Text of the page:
Another common plot is having the alien object do something strange.
In "The Familiar" by David Farland, a Colombian spacer on Europa discovers an alien's shine that seems to have an odd effect on humans' memories.

In the humorous "Me and Alice" by Angela Penrose, a nine year old boy finds a mysterious object while avoiding dealing with his dying pet toad.

"Weird is the New Normal" by Jacey Bedford has aliens come to Earth during British Woodstock-style music festival to duplicate humans and abduct them into space.

"The Haint of Sweetwater River" by Anthony Lowe is a western set in 1889 when a nineteen-year-old woman is given a choice of killing the couple on the land a gangster wants or being killed herself.

In "Comet" by Coral Moore, a comet due to be mined for water suddenly shifts course and the water miners find organic residue. The ending is something that should happen more frequently in stories of this type, but does not.

The very funny "God Emperor of Lassie Point" by Daniel J. Davis has a laundryman 3rd class rescue an object from the pockets of a uniform that causes everyone else to declare him Master of everything.

In "The Carousel of Time" by Seanan McGuire, an archeologist is sent to an alien planet to catalog what might be the greatest archeological discovery in over 300 years before it is accidentally damaged or disturbed by spacers. The story features nice bantering between the scientist and the spacer.

A third type of story has the object play a role as catalyst, but be mostly incidental to the main plot.
In "The Nightside" by Julie Novakova, a scientist on a dangerous planet nicknamed Tartarus during a human civil war struggles to survive long enough to leave the planet after finding an abandoned alien spacecraft.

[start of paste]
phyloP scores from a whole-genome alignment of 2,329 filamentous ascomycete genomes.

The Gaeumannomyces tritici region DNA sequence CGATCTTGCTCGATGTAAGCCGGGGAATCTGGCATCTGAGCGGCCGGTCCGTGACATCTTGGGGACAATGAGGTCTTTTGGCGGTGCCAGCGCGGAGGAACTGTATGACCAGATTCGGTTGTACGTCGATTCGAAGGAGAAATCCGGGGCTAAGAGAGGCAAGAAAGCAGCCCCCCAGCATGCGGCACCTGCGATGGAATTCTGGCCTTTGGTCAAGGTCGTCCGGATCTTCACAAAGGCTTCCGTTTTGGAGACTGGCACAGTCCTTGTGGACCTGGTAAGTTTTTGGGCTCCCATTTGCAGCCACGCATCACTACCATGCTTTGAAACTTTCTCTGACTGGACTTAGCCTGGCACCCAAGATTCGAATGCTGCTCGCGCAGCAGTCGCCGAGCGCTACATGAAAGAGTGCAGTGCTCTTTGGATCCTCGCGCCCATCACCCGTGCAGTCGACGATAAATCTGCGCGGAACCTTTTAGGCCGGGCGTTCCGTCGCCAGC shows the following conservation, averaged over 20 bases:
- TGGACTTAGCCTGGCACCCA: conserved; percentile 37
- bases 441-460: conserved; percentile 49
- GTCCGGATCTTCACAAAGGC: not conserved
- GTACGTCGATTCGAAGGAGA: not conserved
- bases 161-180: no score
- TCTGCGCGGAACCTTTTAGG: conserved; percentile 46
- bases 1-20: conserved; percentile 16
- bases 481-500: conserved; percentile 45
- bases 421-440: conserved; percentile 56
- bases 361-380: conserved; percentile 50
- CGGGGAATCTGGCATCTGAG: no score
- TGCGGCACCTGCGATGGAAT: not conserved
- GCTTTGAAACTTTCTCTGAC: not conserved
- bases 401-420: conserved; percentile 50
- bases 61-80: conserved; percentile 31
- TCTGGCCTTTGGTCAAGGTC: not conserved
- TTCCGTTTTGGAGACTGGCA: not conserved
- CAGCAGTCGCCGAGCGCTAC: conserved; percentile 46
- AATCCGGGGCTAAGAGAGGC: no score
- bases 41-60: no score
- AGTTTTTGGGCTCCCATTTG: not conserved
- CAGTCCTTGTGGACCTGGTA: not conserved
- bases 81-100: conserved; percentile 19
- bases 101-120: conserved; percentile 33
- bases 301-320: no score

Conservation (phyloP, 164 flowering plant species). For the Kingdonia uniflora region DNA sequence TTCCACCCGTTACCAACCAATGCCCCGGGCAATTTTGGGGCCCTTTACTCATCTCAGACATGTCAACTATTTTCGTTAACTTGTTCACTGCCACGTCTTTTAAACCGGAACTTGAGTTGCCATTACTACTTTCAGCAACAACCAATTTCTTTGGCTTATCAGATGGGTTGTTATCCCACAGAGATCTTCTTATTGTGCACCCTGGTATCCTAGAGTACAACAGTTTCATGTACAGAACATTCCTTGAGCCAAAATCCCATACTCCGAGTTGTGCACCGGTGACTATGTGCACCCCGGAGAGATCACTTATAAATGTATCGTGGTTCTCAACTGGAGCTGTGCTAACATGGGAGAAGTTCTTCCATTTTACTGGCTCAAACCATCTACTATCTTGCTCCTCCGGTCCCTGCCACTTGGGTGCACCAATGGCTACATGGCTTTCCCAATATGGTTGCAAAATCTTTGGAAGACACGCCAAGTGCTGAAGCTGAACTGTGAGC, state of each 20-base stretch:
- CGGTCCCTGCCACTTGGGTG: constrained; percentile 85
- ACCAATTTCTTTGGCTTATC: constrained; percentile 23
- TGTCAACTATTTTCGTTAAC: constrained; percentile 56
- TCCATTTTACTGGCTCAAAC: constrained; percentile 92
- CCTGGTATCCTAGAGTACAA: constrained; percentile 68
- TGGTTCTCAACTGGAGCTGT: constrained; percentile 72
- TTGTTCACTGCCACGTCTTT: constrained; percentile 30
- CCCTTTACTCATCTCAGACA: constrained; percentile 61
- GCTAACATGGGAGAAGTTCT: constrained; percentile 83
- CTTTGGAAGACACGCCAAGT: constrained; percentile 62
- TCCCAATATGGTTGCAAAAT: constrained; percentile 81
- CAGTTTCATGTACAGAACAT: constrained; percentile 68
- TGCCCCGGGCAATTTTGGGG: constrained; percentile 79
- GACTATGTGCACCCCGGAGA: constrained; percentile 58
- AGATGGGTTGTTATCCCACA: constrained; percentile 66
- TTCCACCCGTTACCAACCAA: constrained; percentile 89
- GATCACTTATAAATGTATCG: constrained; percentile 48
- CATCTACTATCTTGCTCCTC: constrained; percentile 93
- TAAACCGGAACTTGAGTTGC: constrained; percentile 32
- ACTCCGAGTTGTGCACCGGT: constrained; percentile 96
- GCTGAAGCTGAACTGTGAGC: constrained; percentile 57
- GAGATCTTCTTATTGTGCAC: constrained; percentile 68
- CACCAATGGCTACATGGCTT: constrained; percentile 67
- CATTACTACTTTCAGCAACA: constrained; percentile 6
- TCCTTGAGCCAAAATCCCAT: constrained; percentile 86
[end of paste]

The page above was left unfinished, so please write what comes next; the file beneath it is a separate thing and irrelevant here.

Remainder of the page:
"Shame the Devil" by Sharon Lee and Steve Miller is another survival tale that has a young woman fall through the ice in Antarctica while trying to "pick up weird stuff that had fallen out of the sky".

"Titan Descanso" by James Van Pelt creates parallel imagery with an astronaut visiting a roadside memorial for his brother who died on Earth at the same time that the astronaut discovered an alien cairn while on an EVA on Titan.

The action-oriented "Alien Epilogue" by Gini Koch, part of the author's Alien/"Kitty" Katt series has the narrator, who is in an alternate universe, take the kids to Egypt while the CIA members of the family go on a mission that takes them to the same pyramid in Egypt. Naturally hijinks ensue with kidnapping, superpowers, and an alien orb.

In "Pandora" by C.S. Friedman, a spaceship crew tries to find the home planet of long-extinct aliens who had evolved past poverty and war to find out why they disappeared.

Most of the stories are traditional narratives with a straightforward style that would not be out of place in Analog. These are all solid stories that make for interesting reading. But none stand out as especially innovative or stylistically distinct. However, compared to stories of the golden age, the characterization of these stories is far superior with many rising above their stock roles to display glimpses of themselves as people.

Readers who like traditional hard science fiction will enjoy Alien Artifacts. Readers who want actual stories, rather than the confusing prose pieces that create a situation but do not go anywhere with it, will be very pleased with the narratives in this volume.